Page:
Impressions of Washington: Union Soldier Maximilian Hartman, 1861
As you might remember from Nathanial Hawthorne’s impressions of Washington, the D.C. area was full of soldiers during the Civil War. Luckily for us, we can actually read an account from one of the soldiers thanks to the diary of Maximilian Hartman. A German tailor, Hartman immigrated to the U.S. to live with his brother in Pennsylvania. In 1861, both brothers joined up with the Union Army and headed south. The following is the account of Hartman’s regiment’s visit to Washington in his own words.
November 20, 1861
There is nothing but soldiers from [Baltimore] to Washington along the railroad.
At 6 o’clock in the morning we walked over to the Washington Depot, which is about 3 miles. On our way we passed the Washington Monument, which is built of solid marble and is 250 feet high and is built in the center of the street. But most of the houses that we saw on our way through the whole city are only three stories high but they are most all of them higher than the Mishlers Hotel in Pennsylvania Street in Reading, which is five stories high, and they are all built of fine pressed bricks. But they are nicer than the Reading Bricks are.
We got to Washington about 4 o’clock in the evening where we took out supper... And then slept in a place called Soldier’s Rest, which is the house the President held his Inaugural Ball in. It is about one square from the Capital...
At half past eleven o’clock we started for our camp which is about two miles from the Capital of the United States and we can see all over the town, and we can see the United States Patent Office and the White House, the Washington Monument, but it is not by far finished yet, and it is all built of white marble as is the Patent Office, White House, and the Capitol, but the Dome of the Capitol is all built of iron and made to imitate marble, but it is not done by far yet. There is hardly anything else to be seen around us as far as the eye can see but the white houses of Uncle Sam’s men, and all day you can hear the cannons roar for practicing.
November 30, 1861
This was the greatest day that I ever had and I would not take twenty dollars if I had not seen it before we leave Washington. Our mess of five men and one corporal went to the city and first we went to the United States Capitol which fills three acres of land, but I think it will take about thirty years yet until it will be quite finished. The first is that you see the outside of the fine building which is beyond description in regard to fine sculpture work and the fine statues where about 15 to 20 feet high...
When we come inside of the room under the dome, the whole walls are covered with large pictures which are about 15 feet long and 12 feet high...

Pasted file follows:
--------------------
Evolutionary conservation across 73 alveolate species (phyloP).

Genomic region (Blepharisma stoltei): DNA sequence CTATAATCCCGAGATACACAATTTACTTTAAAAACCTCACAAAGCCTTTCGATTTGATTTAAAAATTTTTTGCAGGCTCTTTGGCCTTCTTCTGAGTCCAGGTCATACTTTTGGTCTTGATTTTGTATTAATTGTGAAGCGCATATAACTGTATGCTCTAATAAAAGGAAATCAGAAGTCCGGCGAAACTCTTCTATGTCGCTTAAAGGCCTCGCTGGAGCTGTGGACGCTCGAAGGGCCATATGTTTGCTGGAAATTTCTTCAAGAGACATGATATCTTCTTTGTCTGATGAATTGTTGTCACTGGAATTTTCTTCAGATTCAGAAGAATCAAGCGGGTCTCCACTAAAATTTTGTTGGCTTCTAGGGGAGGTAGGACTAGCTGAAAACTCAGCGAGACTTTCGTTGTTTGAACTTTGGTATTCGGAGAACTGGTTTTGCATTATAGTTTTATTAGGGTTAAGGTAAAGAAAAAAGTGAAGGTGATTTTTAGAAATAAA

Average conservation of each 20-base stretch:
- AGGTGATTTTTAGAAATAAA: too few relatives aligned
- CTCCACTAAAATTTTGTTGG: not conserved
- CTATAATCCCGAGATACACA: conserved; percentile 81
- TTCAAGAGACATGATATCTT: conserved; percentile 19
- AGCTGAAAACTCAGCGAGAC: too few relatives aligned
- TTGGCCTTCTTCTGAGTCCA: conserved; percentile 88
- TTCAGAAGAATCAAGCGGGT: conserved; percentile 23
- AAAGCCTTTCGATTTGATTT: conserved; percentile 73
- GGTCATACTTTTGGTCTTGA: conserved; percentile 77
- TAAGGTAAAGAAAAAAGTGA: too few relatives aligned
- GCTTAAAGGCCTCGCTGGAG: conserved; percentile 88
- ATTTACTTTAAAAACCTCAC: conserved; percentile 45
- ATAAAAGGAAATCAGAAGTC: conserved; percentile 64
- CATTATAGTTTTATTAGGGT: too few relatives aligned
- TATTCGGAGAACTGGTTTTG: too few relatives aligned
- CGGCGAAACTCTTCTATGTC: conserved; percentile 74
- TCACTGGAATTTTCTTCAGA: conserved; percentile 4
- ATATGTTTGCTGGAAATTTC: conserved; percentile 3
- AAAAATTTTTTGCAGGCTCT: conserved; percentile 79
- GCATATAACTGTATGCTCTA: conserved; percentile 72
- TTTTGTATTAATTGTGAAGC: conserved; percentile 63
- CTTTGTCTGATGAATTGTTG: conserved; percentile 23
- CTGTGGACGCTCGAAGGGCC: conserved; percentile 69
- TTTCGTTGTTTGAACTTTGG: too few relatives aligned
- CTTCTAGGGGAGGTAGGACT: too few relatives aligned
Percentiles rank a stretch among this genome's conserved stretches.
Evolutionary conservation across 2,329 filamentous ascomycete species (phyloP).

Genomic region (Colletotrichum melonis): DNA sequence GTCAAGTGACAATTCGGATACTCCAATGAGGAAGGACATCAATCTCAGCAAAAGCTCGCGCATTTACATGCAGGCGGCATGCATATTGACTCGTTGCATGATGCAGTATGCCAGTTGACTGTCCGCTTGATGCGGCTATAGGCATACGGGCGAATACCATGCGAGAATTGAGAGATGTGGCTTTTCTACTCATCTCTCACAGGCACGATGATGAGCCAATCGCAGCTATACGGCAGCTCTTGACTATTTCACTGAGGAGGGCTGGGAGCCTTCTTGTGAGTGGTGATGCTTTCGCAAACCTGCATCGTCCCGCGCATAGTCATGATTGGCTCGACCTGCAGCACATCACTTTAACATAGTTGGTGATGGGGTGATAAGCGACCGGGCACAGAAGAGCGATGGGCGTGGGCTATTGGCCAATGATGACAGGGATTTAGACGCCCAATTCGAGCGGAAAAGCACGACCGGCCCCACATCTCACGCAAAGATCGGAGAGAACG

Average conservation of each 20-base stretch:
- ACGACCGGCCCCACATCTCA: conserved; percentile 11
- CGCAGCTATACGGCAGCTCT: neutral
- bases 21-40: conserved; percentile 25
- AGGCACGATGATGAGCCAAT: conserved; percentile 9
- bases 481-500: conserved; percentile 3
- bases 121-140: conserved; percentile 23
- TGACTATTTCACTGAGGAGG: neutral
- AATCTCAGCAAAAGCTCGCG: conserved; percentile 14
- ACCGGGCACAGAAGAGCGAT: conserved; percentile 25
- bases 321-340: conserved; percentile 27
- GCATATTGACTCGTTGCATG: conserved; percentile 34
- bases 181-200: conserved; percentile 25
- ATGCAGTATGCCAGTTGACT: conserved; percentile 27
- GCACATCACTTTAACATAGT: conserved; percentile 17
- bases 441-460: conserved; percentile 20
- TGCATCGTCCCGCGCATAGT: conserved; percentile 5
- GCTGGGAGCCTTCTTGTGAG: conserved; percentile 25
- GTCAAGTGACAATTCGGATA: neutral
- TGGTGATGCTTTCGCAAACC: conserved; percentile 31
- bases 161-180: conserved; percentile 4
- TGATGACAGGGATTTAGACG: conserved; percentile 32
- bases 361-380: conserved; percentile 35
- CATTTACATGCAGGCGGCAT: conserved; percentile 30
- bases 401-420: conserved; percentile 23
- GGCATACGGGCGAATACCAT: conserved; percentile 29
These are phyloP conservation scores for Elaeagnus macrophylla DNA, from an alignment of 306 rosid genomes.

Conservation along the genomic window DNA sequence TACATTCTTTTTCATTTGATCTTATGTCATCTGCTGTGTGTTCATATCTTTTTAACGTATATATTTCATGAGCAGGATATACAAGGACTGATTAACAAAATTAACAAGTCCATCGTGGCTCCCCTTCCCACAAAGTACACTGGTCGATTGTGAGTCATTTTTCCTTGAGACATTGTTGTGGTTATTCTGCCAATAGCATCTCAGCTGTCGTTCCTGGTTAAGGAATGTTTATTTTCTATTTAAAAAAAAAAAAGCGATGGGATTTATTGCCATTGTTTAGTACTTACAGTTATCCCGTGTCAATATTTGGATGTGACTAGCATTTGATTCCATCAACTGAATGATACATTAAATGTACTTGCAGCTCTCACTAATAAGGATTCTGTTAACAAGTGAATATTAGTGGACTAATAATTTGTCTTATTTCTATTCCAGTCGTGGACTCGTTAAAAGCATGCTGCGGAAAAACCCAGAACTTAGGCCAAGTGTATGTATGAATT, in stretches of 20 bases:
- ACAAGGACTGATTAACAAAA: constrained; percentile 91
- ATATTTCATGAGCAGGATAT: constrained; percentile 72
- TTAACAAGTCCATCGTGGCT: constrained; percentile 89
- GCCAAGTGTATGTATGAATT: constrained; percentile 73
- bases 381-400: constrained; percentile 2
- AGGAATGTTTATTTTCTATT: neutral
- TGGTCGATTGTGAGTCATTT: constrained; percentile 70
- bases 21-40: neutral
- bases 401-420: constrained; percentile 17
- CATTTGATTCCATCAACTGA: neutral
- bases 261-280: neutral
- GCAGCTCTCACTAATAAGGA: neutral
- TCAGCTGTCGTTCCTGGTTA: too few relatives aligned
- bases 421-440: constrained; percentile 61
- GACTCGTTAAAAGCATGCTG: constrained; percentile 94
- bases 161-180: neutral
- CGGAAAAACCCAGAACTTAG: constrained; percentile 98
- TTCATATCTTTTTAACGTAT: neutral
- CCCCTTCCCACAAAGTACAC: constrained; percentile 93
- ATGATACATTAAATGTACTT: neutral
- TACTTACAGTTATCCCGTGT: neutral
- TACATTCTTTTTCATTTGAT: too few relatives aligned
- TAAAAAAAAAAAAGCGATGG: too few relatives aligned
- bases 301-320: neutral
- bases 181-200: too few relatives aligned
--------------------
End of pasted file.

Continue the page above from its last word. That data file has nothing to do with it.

We then went up on the dome as far as we could get. Up thre we had a fine view of the whole city and the whole Potomac, the long bridge and Alexandria, the large medical college in Fairfax County, the Maryland Lunatic Asylum, St. Matthew’s Catholic Church, the Navy Yard, the Arsenal, the President’s House, the White House, the United States Treasury, Post Office, Smithsonian Institute, the Washington Monument. After we got down we went into the Senate Room which was just newly painted, but here you can see the luxury of people. After that we went through all the other rooms and into the House of Representatives where they were just fixing up in the basement of the Capitol. They bake all the bread for the Army around Washington.
After that we went to the Smithsonian Institute, but this place beats all I ever saw. In the First place it is a most splendid building, built of brick. When we got into the inside we went into the Museum there. You can see every sort of creature that lives on the earth, in the water, or in the air... There you can sit down in the Library Room and read any book you wish to read. In one room there is all kinds of machinery, a lecture room, and a great many others. If I were to say all that I have seen there it would take me a whole year.
...We went to the Capitol part of the United States and this is the U.S. Patent Office, but her I cannot being to put down as the things there are by the thousands of every kind... We got tired of looking as our eyes got sore with looking at the things there.
We then went to the hospital where they have about 150 men in, but everything looks as white as snow in there. One man had just died when we came there. We then saw the Treasury and Post Office Department, the White House, Washington Monument, the President’s House and a great many other places. And on my way home I bought 1½ pounds of bologna sausage and good loaf of rye bread. The bread was excellent but the sausage was very poor.
Shortly after this entry, Hartman’s regiment left Washington for the Hampton Roads area of Virginia where Hartman was wounded in the Battle of Fair Oaks in 1862. He never regained the use of one hand.
Maximilian Hartman Diaries (1861-1862), Special Collections Research Center, SWEM Library, College of William and Mary